DENISON, TX -- Eslin is ramping up production of their insulation products after finally clearing a government hurdle that was costing them thousands of dollars.
Company executives have been trying for 10 months to bring to America the employee who developed their machines. The South Korean citizen, JJ Kwon, was rejected six times for a work visa.
But last week their request was finally granted. And on Thursday JJ was buzzing around the production floor in full swing.
"I think you're seeing some smiles around here now that we have JJ, so yeah, things are looking up," said company vice president Ross Rolirad.
JJ is employed by Eslin's sister company overseas.
Chang Jang, Eslin president and CEO, said the plan all along was to bring JJ over when they opened shop in April to set up the machines and teach workers how to use them.
"All these machines are developed by him. And these are very unique machines," Jang said. "We re-submitted whatever they requested. And it didn't work, it just kept going. And it took about 10 months to get him finally over here."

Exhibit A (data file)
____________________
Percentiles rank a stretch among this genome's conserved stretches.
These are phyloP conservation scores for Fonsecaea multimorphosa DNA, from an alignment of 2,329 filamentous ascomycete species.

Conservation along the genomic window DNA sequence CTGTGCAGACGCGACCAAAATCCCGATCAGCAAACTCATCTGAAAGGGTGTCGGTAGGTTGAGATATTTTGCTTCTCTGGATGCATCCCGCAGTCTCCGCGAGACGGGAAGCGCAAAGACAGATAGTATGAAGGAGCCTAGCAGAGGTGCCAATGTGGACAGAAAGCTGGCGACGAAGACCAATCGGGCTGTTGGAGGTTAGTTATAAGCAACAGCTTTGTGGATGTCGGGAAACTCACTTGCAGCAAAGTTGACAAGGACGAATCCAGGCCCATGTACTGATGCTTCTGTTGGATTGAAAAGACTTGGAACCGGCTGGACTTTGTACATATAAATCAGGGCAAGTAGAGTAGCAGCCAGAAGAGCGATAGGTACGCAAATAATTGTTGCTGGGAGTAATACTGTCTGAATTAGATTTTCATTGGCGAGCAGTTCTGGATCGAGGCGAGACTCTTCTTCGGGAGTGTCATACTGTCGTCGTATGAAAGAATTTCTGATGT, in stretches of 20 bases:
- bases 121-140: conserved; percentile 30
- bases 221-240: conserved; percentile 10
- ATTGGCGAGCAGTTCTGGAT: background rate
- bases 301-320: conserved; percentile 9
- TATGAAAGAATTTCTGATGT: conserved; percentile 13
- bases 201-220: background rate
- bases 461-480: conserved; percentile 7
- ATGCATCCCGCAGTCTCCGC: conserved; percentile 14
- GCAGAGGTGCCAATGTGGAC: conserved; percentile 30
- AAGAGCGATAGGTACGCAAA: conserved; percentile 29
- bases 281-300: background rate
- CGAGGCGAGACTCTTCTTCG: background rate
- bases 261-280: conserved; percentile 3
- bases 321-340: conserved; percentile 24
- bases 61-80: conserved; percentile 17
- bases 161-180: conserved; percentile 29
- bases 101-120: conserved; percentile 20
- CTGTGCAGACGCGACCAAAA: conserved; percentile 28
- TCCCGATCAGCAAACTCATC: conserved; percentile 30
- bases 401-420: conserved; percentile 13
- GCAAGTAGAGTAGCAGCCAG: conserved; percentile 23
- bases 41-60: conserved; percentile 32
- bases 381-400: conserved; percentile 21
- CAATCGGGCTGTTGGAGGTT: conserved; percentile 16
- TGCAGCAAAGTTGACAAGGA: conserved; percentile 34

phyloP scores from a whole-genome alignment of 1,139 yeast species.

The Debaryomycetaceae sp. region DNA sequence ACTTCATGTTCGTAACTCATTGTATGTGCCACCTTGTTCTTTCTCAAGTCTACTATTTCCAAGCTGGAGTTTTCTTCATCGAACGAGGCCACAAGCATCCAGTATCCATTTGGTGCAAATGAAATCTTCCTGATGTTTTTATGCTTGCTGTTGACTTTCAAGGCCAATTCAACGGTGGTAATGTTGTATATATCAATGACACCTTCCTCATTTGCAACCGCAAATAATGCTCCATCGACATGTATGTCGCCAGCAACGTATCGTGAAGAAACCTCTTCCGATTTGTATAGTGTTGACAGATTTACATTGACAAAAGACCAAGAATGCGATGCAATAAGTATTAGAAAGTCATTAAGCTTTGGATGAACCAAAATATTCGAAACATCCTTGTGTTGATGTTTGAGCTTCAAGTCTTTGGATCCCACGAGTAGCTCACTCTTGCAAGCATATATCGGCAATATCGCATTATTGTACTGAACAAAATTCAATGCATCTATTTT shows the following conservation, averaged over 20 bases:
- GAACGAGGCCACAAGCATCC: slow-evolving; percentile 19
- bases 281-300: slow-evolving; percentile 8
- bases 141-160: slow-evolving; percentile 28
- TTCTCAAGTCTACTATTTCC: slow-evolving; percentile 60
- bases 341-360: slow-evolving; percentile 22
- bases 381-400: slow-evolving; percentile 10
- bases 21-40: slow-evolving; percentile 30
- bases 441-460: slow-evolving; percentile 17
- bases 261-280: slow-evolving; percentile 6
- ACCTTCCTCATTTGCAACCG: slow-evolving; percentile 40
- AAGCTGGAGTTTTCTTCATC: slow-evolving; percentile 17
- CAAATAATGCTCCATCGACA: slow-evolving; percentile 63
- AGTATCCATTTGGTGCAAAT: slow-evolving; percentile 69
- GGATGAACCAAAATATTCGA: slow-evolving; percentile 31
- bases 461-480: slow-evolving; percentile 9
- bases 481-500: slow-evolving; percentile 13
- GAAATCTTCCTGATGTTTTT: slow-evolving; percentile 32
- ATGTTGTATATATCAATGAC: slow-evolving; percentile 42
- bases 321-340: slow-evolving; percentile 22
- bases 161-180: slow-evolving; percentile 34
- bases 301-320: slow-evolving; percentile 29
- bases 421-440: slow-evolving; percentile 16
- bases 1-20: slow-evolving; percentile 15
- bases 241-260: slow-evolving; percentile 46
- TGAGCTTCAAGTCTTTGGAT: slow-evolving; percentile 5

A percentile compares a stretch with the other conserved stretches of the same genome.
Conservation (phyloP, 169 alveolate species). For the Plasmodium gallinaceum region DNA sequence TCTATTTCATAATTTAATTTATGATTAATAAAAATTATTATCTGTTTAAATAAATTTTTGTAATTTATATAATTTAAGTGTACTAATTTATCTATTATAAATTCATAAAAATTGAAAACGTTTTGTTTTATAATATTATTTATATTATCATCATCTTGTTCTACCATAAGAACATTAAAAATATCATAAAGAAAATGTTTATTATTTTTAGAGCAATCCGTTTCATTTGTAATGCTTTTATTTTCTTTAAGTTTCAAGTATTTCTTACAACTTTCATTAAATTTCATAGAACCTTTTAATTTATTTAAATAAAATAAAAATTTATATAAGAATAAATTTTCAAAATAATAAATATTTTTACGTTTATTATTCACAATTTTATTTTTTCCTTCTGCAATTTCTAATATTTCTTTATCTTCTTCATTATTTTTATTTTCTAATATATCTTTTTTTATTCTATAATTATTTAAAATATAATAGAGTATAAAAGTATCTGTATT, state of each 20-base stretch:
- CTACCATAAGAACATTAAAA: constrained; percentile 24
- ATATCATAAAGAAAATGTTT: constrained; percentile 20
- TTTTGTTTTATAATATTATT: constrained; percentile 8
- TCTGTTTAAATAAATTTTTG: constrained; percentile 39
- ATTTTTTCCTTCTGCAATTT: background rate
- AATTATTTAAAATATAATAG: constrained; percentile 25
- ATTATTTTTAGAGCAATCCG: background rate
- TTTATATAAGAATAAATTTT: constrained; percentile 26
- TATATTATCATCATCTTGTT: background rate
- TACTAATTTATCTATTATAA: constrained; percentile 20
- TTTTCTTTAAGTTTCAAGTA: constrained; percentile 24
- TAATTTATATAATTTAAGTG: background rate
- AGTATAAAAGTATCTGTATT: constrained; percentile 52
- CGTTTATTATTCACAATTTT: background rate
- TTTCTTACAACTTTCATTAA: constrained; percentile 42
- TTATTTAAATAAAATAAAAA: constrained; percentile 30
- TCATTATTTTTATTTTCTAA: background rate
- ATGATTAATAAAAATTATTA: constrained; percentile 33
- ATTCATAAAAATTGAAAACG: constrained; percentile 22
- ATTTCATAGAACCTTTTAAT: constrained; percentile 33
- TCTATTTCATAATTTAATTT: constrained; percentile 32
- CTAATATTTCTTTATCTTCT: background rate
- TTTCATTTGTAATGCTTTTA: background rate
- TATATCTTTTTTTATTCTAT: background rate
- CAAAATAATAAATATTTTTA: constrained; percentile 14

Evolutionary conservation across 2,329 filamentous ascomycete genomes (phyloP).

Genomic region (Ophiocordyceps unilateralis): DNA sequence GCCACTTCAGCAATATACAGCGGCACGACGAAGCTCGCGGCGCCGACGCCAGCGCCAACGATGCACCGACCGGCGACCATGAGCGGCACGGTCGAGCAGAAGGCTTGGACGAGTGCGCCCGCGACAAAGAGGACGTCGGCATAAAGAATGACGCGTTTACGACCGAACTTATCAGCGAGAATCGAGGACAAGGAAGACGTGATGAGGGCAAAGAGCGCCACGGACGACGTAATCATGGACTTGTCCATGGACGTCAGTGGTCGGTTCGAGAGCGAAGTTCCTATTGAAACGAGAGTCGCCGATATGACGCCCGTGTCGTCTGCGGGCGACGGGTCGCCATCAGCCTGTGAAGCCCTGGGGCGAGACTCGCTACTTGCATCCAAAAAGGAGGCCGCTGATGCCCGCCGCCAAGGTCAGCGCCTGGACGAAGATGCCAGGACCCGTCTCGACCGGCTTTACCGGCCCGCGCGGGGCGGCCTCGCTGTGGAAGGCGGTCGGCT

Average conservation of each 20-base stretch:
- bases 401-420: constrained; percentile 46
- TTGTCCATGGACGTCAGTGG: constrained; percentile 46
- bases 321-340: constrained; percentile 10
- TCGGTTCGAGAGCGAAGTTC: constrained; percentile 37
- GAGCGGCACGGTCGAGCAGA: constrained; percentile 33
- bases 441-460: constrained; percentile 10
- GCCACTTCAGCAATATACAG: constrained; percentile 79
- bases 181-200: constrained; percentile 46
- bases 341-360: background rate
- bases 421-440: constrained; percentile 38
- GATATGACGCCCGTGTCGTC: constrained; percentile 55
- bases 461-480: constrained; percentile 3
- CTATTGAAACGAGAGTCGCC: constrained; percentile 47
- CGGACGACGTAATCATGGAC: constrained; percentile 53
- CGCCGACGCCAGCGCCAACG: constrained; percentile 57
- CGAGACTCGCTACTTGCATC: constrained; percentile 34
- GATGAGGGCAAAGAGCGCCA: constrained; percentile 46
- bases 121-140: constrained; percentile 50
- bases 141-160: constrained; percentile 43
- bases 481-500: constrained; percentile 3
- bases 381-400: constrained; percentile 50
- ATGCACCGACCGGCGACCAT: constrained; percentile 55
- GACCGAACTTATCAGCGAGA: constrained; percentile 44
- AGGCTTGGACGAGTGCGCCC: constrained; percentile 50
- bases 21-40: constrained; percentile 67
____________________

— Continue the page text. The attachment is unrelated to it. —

JJ said it was a frustrating process to go through.
"To finally come here to help the guys out," he said.
Rolirad said while working to bring JJ to America they ordered two new machines. It took them a month to get the first machine up and running.
"[Yesterday] JJ was able to get the other one up and running in about 6 hours," he said.
Now that JJ is here, they plan to quadruple operations in the next six months, Rolirad said.
"We've been selling everything we can make, we just have to build up our productivity if we're gonna get ourselves into the black," he said.
JJ has a one-year work visa that allows him to travel between the U.S. and South Korea as needed.